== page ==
• syncopated rhythms. Swing rhythms. 
  • 6/4
  • fidds on saxophones in 3rds
  • in G
  • 156 beats per min- jazz waltz
  • trumpet uses harmon mute
  • fade out
  • frontline instruments- trumpet, alto sax, tenor sax
  • drum kit is played with brushes at the start

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Popular Music in Context- Grace - Folk Rock

Grace- Jeff Buckley, 1994

  • solo with accompaniment
  • power chords, sliding, parallel chords used
  • some dissonant harmonies
  • piece begins in low in Buckleys register. Melisma used on the words Love and Fire
  • melody extends in verse two. Buckley uses falcetto to reach a top B
  • final verse towards the end is sang an octave higher than other verses
  • mostly syllabic vocalisation
  • E Minor- ambiguious opening, starts on F Minor chord
  • 12/8, 64 dotted crochets per/min
  • dynamics are largely unvaried
  • drop d tuning- e string to a d (instrumentation) 

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Popular Music in Context- Why Does My Heart Feel S

Why Does My Heart Feel So Bad?- Moby (Richard Hall), 1999

  • techno dance music
  • A Minor
  • breakdown section provides contrast, sometimes silence
  • build up of texture at beginning
  • verse and chorus structure
  • Amazing Emily Goes Dancing Crying Fun! - Am, Em, Gm, Dm, C, F
  • diatonic harmony
  • based on two samples from black gospel choirs
  • 4/4
  • syncopated rhythms in piano, vocals and strings
  • Am, bit choruses are in C
  • dynamics build throughout piece. All instruments frop out providing contrast
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World Music- Skye Walking Song

Skye Walking Song- Capercaille, 2000

  • celtic fusion
  • low alto voice
  • pentatonic melody, G, A, B, D, E
  • heterophonic texture. Monophonic opening. Contrasting texture as vocal lines are unaccompanied/ full band plays
  • call and response- a work song to relieve the boredom, keep the workers in time
  • diatonic throughout. Modal feel
  • mainly syllabic. Only two main phrases with vocables are used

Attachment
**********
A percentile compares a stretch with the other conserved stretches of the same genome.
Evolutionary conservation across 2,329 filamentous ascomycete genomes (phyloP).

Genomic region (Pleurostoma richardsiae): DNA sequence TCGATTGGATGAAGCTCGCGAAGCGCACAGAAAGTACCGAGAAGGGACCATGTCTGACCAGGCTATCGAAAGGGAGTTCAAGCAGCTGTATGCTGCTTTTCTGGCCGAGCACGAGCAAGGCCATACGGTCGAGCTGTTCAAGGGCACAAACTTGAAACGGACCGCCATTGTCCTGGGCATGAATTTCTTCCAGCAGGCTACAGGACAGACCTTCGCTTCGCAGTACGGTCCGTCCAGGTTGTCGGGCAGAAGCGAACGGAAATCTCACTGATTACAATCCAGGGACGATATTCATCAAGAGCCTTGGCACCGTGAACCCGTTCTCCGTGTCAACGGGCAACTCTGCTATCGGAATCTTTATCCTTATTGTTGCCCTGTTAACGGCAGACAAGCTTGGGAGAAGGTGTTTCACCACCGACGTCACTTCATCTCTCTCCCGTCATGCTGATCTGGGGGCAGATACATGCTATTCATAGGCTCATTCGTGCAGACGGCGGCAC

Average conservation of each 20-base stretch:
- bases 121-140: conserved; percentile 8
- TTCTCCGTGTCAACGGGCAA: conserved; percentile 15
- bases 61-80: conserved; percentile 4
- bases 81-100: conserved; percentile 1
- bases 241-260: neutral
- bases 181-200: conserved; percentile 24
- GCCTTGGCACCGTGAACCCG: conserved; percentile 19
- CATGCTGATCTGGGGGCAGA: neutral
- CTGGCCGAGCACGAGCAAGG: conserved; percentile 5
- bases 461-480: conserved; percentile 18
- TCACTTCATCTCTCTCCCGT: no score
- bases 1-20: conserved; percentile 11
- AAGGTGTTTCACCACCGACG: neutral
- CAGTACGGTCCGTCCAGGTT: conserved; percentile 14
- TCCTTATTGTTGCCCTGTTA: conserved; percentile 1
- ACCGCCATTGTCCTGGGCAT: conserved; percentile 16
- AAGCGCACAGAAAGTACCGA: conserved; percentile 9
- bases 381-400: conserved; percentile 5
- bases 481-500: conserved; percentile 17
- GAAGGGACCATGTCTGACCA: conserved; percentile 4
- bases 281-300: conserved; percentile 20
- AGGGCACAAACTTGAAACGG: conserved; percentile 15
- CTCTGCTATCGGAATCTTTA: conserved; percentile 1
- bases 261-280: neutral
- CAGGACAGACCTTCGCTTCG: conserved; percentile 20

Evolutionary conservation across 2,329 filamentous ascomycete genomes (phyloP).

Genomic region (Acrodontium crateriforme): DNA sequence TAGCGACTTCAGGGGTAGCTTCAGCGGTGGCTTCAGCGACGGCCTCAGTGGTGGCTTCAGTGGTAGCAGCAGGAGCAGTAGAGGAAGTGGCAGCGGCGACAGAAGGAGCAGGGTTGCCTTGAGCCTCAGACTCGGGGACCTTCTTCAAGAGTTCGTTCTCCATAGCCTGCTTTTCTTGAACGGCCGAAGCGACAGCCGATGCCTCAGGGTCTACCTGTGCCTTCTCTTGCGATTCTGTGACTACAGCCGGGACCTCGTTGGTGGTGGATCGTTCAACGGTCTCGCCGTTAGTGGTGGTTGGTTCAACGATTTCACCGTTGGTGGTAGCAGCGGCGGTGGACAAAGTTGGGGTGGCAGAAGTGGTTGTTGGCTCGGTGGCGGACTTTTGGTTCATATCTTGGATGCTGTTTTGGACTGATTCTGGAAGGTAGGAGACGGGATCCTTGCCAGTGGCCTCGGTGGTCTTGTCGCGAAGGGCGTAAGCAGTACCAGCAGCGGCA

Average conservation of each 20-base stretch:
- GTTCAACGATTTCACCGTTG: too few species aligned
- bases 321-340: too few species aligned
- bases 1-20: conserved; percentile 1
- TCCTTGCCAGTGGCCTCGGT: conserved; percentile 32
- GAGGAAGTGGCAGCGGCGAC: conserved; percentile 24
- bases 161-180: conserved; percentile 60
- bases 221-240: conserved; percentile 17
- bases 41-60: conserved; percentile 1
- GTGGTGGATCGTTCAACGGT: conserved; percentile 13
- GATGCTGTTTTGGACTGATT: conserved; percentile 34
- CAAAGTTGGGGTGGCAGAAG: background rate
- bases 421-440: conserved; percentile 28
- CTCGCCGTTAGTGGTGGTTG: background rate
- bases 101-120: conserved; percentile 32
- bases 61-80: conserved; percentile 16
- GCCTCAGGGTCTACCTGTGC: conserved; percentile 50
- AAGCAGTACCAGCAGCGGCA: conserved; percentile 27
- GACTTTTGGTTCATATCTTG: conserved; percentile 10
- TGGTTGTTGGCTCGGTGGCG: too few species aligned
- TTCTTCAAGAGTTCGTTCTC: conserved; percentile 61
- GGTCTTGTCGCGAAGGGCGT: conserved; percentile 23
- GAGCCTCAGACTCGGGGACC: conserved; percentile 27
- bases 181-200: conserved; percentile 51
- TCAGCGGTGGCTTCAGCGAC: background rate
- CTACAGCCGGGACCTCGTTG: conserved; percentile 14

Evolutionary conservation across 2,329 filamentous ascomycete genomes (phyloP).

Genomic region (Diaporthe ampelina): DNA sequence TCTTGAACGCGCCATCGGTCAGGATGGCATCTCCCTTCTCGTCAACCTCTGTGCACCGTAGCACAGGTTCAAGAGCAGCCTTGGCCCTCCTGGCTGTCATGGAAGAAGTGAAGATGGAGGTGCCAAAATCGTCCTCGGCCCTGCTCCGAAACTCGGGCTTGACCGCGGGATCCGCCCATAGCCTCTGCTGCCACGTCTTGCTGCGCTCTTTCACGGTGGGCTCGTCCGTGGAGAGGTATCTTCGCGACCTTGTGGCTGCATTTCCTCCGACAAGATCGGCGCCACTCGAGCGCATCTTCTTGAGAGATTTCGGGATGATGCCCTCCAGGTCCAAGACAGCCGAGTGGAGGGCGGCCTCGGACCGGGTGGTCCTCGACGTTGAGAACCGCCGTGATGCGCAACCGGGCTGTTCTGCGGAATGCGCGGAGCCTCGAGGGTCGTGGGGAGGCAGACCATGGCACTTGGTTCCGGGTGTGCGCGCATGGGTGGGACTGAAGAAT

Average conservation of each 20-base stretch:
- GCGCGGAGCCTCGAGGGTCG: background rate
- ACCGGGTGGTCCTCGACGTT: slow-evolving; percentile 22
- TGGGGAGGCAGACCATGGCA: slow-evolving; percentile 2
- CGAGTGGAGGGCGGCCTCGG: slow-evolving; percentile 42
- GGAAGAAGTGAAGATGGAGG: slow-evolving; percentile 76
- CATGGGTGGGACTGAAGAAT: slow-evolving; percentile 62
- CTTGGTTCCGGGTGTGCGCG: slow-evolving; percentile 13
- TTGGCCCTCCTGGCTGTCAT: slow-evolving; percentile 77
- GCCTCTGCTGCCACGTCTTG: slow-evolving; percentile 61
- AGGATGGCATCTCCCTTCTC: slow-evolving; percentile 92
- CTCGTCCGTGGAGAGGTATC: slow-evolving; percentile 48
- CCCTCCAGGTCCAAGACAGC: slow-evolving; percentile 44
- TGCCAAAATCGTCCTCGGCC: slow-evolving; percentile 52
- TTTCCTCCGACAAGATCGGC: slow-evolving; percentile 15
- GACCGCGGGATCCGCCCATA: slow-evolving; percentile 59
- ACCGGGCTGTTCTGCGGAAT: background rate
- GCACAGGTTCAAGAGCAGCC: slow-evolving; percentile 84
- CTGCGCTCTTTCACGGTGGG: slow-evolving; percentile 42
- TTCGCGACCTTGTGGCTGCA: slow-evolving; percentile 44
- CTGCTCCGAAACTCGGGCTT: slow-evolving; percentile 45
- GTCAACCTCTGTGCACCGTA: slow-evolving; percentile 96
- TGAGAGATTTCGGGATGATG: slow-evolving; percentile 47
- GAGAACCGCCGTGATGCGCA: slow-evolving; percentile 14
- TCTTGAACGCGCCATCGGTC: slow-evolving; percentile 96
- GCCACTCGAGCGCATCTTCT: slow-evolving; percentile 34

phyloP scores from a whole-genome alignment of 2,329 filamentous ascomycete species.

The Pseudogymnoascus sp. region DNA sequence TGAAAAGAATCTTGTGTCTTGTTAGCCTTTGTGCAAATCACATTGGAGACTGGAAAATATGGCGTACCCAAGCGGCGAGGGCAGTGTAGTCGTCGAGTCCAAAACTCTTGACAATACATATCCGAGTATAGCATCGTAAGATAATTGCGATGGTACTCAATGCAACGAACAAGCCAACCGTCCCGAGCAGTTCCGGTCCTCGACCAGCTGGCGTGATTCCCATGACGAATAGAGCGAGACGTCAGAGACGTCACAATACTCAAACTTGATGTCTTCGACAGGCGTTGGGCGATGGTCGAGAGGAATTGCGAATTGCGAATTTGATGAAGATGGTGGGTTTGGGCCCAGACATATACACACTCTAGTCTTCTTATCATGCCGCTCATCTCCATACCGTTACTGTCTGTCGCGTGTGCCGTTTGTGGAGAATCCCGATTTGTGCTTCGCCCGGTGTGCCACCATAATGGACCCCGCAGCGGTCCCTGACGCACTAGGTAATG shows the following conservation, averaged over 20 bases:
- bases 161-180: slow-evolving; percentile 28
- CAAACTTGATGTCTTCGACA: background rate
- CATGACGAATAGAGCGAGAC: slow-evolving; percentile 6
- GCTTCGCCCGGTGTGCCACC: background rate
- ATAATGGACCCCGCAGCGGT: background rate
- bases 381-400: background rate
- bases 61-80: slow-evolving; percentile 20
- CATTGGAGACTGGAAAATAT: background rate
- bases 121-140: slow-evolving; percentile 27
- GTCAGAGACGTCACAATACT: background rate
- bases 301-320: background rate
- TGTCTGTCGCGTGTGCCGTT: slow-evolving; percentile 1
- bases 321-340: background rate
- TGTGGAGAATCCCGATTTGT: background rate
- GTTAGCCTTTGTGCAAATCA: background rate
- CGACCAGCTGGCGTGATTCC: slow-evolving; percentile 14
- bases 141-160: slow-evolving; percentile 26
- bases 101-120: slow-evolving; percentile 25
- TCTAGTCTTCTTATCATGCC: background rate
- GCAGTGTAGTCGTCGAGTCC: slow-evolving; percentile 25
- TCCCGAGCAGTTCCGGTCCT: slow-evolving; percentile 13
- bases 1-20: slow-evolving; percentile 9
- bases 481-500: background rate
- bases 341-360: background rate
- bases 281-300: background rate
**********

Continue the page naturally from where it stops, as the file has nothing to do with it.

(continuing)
• cross rhthms. Syncopated rhythms in vocal melody
  • 12/8
  • G Major. Lack of dominant D chord suggests a more modal tonality
  • moderate tempo throughout
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World Music- Rag Desh

1) Anoushka Shankar- 2001

  • sitar
  • based on Raga
  • tabla drums accompany
  • ALAP- slow intro, free rhythm, sitar only
  • GAT- fixed composition, moderate tempo. Improvisations are based on the tal
  • JHALA- lively, fast tempo. Sitar is strummed to create rhythmic excitement
  • Uses the JHAPTAL(10) and the TINTAL(16)

2) Chiranji Lai Tanwar: Male Voice- 2004

  • sarod is plucked, sarangi is bowed, pakhwa drum, small cymbals, tabla, voice
  • KEHERWA TAL: 2+2+2+2(8)
  • ALAP- slow intro, no pulse. Sarangi and voice intoduce notes of the raga
  • BHAJAN- song in verse form. Dynamics and tempo increase. Short solos for sarangi and sarod. Tabla joins in
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World Music- Rag Desh

3) Steve and Benjy- Bansuri, esraj and tabla- 2004

  • ALAP- slow. Bansuri becomes more developed, plays the notes of the raga. The esrag takes over. Instruments alternate improvise phrases. Drone on the tampura. No regualr pulse
  • GAT 1- slow. Bansurie melody over the drone. Dialouge between players, repeats 3 times
  • Fixed compostion- becomes more aggitated. Instruments swap function
  • GAT 2- fast. Uses ekatal cycle. Bansuri more developed. Tabla solos. Bansuri plays tans. Piece ends with three tihais
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World Music- Yiri

Yiri- Koko

  • opening is monophonic
  • graduall texture build up, layered texture
  • hetrophonic texture
  • based on the heptatonic scale in G flat major. Short patters, call and response
  • ostinato ideas on drums. Syncopated ideas, cross rhythms
  • G Flat Major, modal effect
  • slow tempo intro. 
  • 4/4. Moderate tempo and constant tempo throughout.
  • largely unvaried dynamics, texture determines dynamics